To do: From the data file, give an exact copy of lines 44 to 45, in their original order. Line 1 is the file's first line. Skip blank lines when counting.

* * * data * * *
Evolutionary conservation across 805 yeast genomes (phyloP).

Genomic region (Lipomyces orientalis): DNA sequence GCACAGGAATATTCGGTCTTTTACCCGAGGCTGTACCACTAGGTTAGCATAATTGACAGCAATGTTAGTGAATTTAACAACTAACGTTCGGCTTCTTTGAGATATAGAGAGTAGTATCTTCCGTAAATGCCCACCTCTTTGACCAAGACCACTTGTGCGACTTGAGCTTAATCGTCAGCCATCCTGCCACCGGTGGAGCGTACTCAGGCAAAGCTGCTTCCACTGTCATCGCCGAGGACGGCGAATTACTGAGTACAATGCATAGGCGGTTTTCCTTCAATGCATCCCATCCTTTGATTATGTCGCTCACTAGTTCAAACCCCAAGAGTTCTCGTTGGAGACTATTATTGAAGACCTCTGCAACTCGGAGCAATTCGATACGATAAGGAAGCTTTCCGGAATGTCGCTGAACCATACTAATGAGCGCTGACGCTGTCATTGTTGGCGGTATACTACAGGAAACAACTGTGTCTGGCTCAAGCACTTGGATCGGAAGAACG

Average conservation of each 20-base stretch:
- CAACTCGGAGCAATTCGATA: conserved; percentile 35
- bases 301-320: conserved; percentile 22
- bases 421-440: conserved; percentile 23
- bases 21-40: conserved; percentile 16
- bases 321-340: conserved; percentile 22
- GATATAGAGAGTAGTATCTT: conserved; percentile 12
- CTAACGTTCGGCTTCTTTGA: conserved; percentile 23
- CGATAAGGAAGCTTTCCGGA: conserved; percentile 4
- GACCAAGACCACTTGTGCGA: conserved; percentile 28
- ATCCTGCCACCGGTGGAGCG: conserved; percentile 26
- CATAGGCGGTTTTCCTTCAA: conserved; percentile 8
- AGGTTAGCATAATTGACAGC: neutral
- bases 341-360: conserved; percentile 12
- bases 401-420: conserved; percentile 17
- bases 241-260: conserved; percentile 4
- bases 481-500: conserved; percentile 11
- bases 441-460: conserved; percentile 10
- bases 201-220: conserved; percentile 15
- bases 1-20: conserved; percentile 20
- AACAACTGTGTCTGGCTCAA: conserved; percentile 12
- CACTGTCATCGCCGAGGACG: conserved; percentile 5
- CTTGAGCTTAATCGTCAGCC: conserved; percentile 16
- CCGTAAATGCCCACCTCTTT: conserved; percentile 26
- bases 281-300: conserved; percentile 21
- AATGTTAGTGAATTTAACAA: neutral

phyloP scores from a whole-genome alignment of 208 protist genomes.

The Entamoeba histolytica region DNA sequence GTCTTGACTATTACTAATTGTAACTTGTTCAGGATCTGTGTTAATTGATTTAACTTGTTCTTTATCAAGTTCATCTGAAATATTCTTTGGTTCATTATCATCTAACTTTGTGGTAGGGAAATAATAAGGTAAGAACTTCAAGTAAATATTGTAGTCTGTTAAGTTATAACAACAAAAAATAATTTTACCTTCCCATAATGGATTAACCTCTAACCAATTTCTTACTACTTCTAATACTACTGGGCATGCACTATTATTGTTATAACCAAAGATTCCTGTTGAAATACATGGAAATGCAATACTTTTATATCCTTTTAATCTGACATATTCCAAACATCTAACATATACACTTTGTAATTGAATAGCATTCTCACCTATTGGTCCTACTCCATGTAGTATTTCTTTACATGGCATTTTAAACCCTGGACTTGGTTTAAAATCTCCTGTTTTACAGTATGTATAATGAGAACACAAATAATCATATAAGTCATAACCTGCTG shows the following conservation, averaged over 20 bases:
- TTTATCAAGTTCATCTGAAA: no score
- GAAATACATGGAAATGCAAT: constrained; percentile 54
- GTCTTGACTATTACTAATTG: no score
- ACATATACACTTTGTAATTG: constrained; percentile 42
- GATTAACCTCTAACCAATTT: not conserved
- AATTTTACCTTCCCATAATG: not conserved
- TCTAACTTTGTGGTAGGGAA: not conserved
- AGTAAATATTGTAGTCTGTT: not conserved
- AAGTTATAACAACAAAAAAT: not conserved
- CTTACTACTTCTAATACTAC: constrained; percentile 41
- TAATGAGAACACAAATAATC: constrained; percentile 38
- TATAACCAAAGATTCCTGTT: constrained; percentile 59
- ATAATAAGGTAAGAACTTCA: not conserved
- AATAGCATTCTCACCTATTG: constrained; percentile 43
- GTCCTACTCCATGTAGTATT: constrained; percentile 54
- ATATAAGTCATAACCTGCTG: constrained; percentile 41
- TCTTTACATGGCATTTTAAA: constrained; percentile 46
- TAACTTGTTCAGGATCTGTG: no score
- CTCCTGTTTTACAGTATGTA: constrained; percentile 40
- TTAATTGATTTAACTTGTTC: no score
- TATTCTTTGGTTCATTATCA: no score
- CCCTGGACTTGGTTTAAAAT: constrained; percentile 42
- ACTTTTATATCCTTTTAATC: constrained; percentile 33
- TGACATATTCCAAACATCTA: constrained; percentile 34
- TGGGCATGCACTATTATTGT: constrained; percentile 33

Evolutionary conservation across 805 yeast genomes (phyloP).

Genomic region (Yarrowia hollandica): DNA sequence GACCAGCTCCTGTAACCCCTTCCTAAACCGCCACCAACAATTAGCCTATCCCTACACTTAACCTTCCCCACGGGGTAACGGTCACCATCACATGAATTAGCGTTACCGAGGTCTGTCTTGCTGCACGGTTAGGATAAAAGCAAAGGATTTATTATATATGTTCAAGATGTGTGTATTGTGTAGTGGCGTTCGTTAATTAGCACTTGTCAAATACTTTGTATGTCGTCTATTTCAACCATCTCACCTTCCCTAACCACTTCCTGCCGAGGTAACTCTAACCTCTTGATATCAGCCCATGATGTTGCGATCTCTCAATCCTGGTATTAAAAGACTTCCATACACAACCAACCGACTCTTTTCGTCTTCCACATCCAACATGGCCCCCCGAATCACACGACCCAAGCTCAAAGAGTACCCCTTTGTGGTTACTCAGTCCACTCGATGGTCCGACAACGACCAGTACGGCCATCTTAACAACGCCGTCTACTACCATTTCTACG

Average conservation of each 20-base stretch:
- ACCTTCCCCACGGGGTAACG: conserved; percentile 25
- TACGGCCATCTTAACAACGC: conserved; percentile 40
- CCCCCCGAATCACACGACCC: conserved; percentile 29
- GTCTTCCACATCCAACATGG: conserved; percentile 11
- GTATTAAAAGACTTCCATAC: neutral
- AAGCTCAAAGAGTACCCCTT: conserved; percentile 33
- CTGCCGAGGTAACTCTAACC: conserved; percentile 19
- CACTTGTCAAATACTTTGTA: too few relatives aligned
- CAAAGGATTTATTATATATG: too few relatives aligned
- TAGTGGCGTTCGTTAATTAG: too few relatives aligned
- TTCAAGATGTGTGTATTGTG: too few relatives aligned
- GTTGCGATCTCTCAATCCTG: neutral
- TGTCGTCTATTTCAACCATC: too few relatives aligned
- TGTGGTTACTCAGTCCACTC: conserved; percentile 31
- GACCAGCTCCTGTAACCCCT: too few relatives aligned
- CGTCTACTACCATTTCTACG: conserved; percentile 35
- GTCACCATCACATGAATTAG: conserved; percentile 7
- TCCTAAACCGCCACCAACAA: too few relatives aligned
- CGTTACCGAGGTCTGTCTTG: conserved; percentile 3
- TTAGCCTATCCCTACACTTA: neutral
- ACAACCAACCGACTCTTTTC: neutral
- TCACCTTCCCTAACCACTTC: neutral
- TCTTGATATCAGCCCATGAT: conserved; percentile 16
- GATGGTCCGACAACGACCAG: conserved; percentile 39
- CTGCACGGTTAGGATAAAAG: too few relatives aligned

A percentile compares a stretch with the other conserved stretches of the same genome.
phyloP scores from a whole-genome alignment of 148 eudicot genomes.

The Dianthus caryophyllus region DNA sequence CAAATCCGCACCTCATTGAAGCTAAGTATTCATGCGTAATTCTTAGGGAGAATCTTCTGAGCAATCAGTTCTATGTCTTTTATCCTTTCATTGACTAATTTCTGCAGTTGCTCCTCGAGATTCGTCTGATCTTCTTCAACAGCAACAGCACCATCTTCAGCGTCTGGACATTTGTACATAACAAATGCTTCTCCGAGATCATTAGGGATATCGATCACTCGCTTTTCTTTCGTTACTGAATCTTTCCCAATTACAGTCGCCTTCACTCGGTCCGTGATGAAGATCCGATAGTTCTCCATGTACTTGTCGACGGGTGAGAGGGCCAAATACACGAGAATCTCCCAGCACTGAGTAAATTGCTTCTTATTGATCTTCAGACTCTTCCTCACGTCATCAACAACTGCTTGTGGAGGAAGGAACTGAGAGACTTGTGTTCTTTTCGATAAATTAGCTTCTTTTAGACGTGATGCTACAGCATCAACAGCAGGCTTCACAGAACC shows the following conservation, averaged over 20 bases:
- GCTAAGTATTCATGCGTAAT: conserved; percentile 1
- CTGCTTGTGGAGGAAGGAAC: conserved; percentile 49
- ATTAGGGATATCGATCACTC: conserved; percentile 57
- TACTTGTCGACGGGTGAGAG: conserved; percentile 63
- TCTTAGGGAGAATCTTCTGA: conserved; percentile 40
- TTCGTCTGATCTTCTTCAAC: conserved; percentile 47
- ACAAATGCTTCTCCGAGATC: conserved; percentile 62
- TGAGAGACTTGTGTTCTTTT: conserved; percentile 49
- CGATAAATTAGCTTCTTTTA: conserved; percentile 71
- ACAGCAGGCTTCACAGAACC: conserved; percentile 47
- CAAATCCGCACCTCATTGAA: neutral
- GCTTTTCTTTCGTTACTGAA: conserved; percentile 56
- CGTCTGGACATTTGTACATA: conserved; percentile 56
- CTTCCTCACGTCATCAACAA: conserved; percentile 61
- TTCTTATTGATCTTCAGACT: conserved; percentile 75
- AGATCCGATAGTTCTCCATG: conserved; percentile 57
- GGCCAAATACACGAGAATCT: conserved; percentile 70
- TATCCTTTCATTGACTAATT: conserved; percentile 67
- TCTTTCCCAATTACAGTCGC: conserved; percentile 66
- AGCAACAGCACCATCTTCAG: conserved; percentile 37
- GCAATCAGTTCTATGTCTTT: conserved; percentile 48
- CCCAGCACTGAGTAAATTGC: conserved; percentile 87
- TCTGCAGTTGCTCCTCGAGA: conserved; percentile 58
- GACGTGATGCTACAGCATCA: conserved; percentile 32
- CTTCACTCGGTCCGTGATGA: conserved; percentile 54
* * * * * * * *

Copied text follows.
- AATAGCATTCTCACCTATTG: constrained; percentile 43
- GTCCTACTCCATGTAGTATT: constrained; percentile 54